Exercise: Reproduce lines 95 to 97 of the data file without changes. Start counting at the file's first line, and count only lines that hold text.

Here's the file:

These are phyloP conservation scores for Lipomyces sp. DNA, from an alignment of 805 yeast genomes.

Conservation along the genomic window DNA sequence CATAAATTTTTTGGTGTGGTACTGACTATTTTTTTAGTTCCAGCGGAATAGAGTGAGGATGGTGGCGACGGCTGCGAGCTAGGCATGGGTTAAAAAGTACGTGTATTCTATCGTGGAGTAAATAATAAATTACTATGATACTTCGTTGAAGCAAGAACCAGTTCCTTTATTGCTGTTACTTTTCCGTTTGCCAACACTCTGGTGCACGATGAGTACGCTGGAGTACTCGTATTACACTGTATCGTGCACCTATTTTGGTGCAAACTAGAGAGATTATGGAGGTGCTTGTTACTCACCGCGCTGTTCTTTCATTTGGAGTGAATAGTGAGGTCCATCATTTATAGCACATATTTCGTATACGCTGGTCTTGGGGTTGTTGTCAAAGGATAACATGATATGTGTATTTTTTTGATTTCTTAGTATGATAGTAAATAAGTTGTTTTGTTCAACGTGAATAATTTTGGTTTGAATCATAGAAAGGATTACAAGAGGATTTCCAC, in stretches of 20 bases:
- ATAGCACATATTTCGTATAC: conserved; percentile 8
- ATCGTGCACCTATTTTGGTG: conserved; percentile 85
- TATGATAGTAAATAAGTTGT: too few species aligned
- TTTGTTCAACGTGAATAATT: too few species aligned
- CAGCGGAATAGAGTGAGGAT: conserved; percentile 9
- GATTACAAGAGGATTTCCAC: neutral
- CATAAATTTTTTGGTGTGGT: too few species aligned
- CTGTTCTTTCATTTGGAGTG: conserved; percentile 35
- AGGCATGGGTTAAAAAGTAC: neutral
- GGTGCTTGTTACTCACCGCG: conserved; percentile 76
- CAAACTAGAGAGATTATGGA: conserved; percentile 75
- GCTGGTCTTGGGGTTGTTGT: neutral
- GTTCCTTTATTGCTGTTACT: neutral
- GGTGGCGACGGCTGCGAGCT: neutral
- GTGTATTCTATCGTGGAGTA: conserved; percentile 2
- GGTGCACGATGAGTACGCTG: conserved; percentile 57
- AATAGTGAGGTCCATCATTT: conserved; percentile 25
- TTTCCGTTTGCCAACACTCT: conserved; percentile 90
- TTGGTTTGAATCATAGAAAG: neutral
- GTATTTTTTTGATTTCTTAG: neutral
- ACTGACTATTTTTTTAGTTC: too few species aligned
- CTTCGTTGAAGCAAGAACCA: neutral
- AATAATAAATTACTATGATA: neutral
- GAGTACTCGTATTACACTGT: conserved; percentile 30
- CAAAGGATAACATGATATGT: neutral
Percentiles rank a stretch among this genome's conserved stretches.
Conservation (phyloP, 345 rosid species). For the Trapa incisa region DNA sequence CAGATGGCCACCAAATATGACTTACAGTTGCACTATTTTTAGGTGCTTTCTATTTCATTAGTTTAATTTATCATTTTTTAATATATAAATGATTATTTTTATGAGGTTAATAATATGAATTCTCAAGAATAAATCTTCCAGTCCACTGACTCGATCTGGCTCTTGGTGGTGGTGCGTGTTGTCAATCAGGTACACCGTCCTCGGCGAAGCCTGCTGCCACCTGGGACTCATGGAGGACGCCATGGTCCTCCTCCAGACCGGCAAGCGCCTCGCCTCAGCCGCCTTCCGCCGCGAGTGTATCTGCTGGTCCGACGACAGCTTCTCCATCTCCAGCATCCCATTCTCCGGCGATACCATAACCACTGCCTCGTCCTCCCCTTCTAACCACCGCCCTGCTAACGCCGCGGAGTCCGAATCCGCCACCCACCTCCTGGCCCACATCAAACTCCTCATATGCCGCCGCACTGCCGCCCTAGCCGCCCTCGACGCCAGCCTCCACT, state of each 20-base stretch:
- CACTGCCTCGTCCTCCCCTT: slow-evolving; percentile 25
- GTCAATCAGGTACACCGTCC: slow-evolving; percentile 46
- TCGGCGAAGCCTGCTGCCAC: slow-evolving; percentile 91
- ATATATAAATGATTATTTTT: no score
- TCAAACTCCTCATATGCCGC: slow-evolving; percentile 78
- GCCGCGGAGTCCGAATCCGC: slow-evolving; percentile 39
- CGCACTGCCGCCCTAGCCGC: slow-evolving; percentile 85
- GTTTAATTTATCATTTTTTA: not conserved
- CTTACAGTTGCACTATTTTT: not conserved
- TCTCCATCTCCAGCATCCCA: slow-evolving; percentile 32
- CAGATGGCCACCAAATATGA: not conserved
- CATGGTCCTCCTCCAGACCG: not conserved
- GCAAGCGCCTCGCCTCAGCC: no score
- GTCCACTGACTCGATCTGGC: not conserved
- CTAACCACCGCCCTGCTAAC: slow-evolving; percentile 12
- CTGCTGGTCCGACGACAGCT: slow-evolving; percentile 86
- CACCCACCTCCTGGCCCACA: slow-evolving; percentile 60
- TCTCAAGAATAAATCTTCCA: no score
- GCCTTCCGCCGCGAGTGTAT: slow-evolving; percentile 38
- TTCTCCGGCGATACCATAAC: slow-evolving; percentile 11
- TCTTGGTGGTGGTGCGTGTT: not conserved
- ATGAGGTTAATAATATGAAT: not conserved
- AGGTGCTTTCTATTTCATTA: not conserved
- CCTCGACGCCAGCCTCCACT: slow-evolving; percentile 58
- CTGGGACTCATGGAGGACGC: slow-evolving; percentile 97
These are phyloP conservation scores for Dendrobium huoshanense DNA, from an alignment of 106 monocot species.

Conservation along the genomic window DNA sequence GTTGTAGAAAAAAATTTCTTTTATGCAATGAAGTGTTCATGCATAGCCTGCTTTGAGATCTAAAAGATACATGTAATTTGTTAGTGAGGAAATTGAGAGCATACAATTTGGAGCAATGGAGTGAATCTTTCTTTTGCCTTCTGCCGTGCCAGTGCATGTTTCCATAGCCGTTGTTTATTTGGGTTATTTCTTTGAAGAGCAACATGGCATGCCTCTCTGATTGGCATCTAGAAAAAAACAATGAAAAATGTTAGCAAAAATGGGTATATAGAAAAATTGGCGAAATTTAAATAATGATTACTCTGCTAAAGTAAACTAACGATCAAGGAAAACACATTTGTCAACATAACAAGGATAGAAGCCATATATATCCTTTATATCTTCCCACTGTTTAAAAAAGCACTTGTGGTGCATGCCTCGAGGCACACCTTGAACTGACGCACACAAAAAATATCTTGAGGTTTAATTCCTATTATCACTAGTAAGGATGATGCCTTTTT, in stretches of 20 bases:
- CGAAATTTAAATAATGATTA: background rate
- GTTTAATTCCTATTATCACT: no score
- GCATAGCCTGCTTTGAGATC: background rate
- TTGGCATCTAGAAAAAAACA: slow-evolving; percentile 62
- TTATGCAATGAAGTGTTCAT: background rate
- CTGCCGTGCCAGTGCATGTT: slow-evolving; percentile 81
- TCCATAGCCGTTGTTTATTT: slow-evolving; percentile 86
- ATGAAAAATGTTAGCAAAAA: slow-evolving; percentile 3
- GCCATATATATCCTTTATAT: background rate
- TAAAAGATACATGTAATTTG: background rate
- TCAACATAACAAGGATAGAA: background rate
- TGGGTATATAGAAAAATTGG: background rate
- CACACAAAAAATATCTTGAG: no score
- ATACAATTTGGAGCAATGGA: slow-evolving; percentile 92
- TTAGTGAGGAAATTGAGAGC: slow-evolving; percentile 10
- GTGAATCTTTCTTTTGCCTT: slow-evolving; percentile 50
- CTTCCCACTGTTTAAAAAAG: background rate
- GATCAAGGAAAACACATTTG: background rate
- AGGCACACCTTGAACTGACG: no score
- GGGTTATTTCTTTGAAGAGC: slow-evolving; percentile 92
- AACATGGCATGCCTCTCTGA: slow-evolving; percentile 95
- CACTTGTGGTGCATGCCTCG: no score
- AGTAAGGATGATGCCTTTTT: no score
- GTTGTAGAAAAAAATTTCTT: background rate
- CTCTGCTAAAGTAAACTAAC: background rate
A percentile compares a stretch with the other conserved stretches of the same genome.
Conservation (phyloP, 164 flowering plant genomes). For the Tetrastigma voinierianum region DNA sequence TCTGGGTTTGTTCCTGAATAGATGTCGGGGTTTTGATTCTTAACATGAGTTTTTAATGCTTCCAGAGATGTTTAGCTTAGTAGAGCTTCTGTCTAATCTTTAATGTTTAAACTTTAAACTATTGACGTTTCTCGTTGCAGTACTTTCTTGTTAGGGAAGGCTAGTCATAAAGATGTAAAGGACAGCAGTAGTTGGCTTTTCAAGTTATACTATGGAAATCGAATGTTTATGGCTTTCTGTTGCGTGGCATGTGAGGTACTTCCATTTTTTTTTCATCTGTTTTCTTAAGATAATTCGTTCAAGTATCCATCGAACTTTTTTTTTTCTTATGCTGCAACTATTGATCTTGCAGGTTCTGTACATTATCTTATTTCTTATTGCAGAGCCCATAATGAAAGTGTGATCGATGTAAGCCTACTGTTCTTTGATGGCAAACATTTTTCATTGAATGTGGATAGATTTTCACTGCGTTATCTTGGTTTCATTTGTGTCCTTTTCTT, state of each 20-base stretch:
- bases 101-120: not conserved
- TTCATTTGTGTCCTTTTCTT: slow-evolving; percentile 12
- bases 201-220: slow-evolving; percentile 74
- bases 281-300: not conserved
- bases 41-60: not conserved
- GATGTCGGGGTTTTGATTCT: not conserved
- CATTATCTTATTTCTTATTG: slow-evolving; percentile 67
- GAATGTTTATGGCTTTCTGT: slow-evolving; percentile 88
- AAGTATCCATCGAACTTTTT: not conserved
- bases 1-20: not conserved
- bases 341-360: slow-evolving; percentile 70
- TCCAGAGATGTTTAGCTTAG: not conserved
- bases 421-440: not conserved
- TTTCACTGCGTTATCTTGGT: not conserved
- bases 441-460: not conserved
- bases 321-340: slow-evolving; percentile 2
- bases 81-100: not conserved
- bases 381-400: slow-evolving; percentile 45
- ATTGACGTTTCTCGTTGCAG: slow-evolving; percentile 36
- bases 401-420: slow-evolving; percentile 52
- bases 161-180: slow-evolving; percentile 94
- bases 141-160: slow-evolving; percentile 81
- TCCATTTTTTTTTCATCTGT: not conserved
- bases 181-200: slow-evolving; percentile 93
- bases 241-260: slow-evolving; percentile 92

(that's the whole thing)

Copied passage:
- TCCAGAGATGTTTAGCTTAG: not conserved
- bases 421-440: not conserved
- TTTCACTGCGTTATCTTGGT: not conserved